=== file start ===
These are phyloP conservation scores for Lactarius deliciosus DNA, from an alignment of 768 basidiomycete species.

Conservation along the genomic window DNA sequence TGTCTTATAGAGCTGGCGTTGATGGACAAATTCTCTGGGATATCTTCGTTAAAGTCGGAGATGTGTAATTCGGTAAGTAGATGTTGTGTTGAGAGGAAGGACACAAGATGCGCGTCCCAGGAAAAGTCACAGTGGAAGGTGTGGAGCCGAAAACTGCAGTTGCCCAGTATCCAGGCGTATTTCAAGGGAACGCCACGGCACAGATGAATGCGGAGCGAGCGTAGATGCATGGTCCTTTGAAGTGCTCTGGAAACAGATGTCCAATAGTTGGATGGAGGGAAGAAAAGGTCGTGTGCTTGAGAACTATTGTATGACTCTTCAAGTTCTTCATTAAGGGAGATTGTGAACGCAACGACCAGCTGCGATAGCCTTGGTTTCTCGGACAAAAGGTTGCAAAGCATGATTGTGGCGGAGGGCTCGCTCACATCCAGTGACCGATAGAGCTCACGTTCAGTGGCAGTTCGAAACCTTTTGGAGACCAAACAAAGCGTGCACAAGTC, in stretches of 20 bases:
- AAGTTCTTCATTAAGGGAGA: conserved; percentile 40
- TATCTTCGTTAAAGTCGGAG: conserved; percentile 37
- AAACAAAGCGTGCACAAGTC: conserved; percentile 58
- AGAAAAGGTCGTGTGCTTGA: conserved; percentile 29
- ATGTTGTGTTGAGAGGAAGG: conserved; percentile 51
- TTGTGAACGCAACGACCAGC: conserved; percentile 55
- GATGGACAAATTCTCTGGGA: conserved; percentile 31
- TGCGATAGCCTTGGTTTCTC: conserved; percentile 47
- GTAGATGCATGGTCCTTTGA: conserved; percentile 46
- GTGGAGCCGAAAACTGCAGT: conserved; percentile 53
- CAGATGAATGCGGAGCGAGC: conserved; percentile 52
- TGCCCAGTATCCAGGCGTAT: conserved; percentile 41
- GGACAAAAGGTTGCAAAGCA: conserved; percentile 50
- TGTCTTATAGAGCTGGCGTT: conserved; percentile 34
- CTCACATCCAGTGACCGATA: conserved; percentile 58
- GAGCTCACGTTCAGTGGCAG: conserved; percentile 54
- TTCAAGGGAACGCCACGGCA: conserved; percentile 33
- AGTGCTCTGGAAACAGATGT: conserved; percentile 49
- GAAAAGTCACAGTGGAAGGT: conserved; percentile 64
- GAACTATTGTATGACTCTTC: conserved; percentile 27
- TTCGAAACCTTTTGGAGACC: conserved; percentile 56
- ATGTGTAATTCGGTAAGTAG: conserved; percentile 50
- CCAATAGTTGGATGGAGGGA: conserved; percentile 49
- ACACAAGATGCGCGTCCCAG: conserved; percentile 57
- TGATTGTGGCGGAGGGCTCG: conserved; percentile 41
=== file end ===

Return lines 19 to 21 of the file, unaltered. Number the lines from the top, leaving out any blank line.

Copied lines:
- TTCAAGGGAACGCCACGGCA: conserved; percentile 33
- AGTGCTCTGGAAACAGATGT: conserved; percentile 49
- GAAAAGTCACAGTGGAAGGT: conserved; percentile 64